Devji’s assertion that perhaps, in our current moment, it may be more useful to read the actions and origins of ISIS at the level of pure appearance is a fascinating one. Especially since the events of 9/11, there has been a large degree of interest, both in the academic and public spheres, in trying to figure out where and when this apparent Islam vs. the West dichotomy appears. As Devji notes, people have looked to history as recent Israel’s presence in Lebanon and as far back as the Crusades, or even the foundation of Islam. There is an impulse to slot ISIS into clear and distinct historical, sociological, and ideological frameworks and that tendency may itself be a scientific impulse, resting on the notion that if we can categorize something we can control it. However, the way Devji frames ISIS is precisely the opposite: the group is ahistorical, ideologically inconsistent, and sociologically multiform. One can imagine (delivered in Norbert Wiener deadpan) an anecdote about an analyst who probes every molecule of a planarian, but has no clue what the creature actually looks like.
He notes that built into many of the actors people identify as Islamic terrorists groups is a resistance to depth, a resistance to reading the symbol. A fear and rejection of hypocrisy is also central to these groups, a structural device that does not assuage the dissonance in the politics of some of these groups, but one that produces a transparent organization nonetheless. This transparency in turn leads to ISIS as an organization with one central referent, acting as a reaction to an excrescent Western influence or intervention, but without any relation to anything outside of that. Devji relates the strange religious and political leadership of ISIS and how its central publication is almost “anodyne.” This combined with the public brutality and transparency of the organization lead him to assert that ISIS is an immanent, not transcendent, set of relations. ISIS then exists almost purely as a source of disruption, a reification of dialectic principles. It is often said that we conjure our own enemies.
Of course, as with most things we’ve read thus far, I’m tempted to read this characterization of ISIS in light of the work of Jean Baudrillard. This short excerpt from Simulation and Simulacra (1981) resonates especially with Devji’s approach to ISIS:
Melancholia is the brutal disaffection that characterizes our saturated systems. Once the hope of balancing good and evil, true and false, indeed of confronting some values of the same order, once the more general hope of a relation of forces and a stake has vanished. Everywhere, always, the system is too strong: hegemonic.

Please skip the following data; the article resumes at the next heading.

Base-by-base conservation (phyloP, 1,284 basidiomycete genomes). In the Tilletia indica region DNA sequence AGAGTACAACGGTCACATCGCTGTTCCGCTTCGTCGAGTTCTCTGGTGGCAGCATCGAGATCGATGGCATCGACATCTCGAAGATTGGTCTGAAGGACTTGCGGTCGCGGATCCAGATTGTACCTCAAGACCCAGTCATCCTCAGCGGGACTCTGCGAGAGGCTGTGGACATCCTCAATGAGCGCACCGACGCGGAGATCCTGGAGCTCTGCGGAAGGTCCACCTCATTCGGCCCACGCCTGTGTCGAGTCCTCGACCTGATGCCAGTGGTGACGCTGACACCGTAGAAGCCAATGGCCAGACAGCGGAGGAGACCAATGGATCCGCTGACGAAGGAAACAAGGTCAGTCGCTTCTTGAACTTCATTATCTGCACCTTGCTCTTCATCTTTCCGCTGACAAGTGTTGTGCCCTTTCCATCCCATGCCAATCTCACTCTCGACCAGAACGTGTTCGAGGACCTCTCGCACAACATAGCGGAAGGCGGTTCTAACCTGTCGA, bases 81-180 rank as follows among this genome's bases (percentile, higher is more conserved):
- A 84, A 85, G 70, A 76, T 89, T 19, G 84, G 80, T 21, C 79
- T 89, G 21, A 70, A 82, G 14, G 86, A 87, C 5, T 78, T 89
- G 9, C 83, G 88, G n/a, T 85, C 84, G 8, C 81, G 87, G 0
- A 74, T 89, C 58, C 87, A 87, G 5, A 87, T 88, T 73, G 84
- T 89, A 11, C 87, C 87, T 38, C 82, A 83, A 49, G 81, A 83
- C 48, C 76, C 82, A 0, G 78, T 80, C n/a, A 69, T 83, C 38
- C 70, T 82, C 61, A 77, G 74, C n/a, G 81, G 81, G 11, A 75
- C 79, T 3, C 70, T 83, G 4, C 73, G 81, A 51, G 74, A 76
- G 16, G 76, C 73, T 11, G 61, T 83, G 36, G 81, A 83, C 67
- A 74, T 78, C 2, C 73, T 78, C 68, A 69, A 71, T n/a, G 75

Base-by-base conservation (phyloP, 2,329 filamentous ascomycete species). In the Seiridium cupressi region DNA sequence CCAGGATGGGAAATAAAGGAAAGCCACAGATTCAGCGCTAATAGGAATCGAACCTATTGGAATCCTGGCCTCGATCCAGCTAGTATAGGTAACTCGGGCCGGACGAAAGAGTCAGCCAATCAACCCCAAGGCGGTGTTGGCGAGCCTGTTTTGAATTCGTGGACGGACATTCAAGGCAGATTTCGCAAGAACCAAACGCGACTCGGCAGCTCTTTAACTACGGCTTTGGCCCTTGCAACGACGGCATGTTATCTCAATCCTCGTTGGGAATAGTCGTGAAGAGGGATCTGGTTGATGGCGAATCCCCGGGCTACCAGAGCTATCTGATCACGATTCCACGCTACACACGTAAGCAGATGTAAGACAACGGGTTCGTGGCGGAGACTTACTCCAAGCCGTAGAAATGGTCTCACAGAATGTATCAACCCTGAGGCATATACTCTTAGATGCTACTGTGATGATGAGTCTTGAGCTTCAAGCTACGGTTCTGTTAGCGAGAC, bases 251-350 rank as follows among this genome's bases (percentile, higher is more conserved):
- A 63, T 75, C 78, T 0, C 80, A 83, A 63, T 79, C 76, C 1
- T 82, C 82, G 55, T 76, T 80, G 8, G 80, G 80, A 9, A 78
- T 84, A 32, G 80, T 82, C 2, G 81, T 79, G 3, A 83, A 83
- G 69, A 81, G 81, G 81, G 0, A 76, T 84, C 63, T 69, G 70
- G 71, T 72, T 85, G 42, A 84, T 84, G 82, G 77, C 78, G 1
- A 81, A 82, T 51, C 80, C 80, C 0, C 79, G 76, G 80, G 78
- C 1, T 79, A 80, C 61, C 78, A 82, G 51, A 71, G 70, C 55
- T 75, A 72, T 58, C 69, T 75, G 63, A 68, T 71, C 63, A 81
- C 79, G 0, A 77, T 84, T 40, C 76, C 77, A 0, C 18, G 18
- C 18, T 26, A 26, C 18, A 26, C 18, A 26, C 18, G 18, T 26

Against this hegemony of the system, one can exalt the ruses of desire, practice revolutionary micrology of the quotidian, exalt the molecular drift or even defend cooking. This does not resolve the imperious necessity of checking the system in broad daylight.
This, only terrorism can do.
It is the trait of reversion that effaces the remainder, just as a single ironic smile effaces a whole discourse, just as a single flash of denial in a slave effaces all the power and pleasure of the master.
The more hegemonic the system, the more the imagination is struck by the smallest of its reversals. The challenge, even infinitesimal, is the image of a chain failure. Only this reversibility without a counterpart is an event today, on the nihilistic and disaffected stage of the political. Only it mobilizes the imaginary.
Perhaps this provides a way to consider the strange composition of ISIS and similar transparent organizations. The lack of depth and resistance to hypocrisy, the ahistorical and ideologically discrepant (as both dissident and ‘a noise apart’) nature are the result of a nihilism. This bizarre current of the non-referential in ISIS is a somewhat vexing question and nihilism provides a route towards conceptualizing it. It is admittedly an easy answer to a question that is too complex to entertain such explanations, but it provides an interesting way of analyzing an organization that does not view violence as an unfortunate consequence of political change, but an act of value unto itself. Taken with some of Baudrillard’s thought, Devji’s essay could provide a description of ISIS as a post-political entity, certainly an intriguing notion. Perhaps such an idea is merely audacious.